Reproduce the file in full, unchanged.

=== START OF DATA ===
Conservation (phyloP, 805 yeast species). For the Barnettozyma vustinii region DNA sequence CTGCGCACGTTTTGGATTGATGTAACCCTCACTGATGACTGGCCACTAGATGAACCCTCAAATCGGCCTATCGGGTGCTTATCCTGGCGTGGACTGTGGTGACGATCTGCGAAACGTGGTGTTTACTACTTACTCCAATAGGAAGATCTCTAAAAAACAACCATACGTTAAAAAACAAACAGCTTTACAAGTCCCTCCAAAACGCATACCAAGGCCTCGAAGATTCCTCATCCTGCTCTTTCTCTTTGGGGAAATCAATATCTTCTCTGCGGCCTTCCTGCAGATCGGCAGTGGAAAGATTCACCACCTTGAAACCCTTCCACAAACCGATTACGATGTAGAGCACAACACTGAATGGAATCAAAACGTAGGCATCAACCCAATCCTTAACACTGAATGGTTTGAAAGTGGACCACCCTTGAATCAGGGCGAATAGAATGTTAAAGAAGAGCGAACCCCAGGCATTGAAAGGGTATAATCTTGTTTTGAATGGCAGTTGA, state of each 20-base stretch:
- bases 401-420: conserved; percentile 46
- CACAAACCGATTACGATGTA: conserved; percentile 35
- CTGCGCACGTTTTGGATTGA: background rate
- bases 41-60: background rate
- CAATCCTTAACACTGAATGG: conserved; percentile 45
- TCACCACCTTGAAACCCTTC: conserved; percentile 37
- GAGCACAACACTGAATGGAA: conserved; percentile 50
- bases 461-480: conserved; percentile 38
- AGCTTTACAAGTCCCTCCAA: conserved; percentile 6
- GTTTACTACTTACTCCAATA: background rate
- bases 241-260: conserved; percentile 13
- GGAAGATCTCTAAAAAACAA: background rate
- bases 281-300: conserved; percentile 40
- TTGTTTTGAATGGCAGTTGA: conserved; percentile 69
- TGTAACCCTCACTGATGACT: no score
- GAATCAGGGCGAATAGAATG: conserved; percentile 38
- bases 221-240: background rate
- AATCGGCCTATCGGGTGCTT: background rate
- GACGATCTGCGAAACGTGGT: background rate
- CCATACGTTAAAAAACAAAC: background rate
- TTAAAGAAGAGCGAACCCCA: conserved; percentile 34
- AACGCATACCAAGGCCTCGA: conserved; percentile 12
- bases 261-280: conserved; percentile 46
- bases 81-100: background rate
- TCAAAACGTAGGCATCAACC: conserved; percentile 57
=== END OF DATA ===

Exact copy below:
Conservation (phyloP, 805 yeast species). For the Barnettozyma vustinii region DNA sequence CTGCGCACGTTTTGGATTGATGTAACCCTCACTGATGACTGGCCACTAGATGAACCCTCAAATCGGCCTATCGGGTGCTTATCCTGGCGTGGACTGTGGTGACGATCTGCGAAACGTGGTGTTTACTACTTACTCCAATAGGAAGATCTCTAAAAAACAACCATACGTTAAAAAACAAACAGCTTTACAAGTCCCTCCAAAACGCATACCAAGGCCTCGAAGATTCCTCATCCTGCTCTTTCTCTTTGGGGAAATCAATATCTTCTCTGCGGCCTTCCTGCAGATCGGCAGTGGAAAGATTCACCACCTTGAAACCCTTCCACAAACCGATTACGATGTAGAGCACAACACTGAATGGAATCAAAACGTAGGCATCAACCCAATCCTTAACACTGAATGGTTTGAAAGTGGACCACCCTTGAATCAGGGCGAATAGAATGTTAAAGAAGAGCGAACCCCAGGCATTGAAAGGGTATAATCTTGTTTTGAATGGCAGTTGA, state of each 20-base stretch:
- bases 401-420: conserved; percentile 46
- CACAAACCGATTACGATGTA: conserved; percentile 35
- CTGCGCACGTTTTGGATTGA: background rate
- bases 41-60: background rate
- CAATCCTTAACACTGAATGG: conserved; percentile 45
- TCACCACCTTGAAACCCTTC: conserved; percentile 37
- GAGCACAACACTGAATGGAA: conserved; percentile 50
- bases 461-480: conserved; percentile 38
- AGCTTTACAAGTCCCTCCAA: conserved; percentile 6
- GTTTACTACTTACTCCAATA: background rate
- bases 241-260: conserved; percentile 13
- GGAAGATCTCTAAAAAACAA: background rate
- bases 281-300: conserved; percentile 40
- TTGTTTTGAATGGCAGTTGA: conserved; percentile 69
- TGTAACCCTCACTGATGACT: no score
- GAATCAGGGCGAATAGAATG: conserved; percentile 38
- bases 221-240: background rate
- AATCGGCCTATCGGGTGCTT: background rate
- GACGATCTGCGAAACGTGGT: background rate
- CCATACGTTAAAAAACAAAC: background rate
- TTAAAGAAGAGCGAACCCCA: conserved; percentile 34
- AACGCATACCAAGGCCTCGA: conserved; percentile 12
- bases 261-280: conserved; percentile 46
- bases 81-100: background rate
- TCAAAACGTAGGCATCAACC: conserved; percentile 57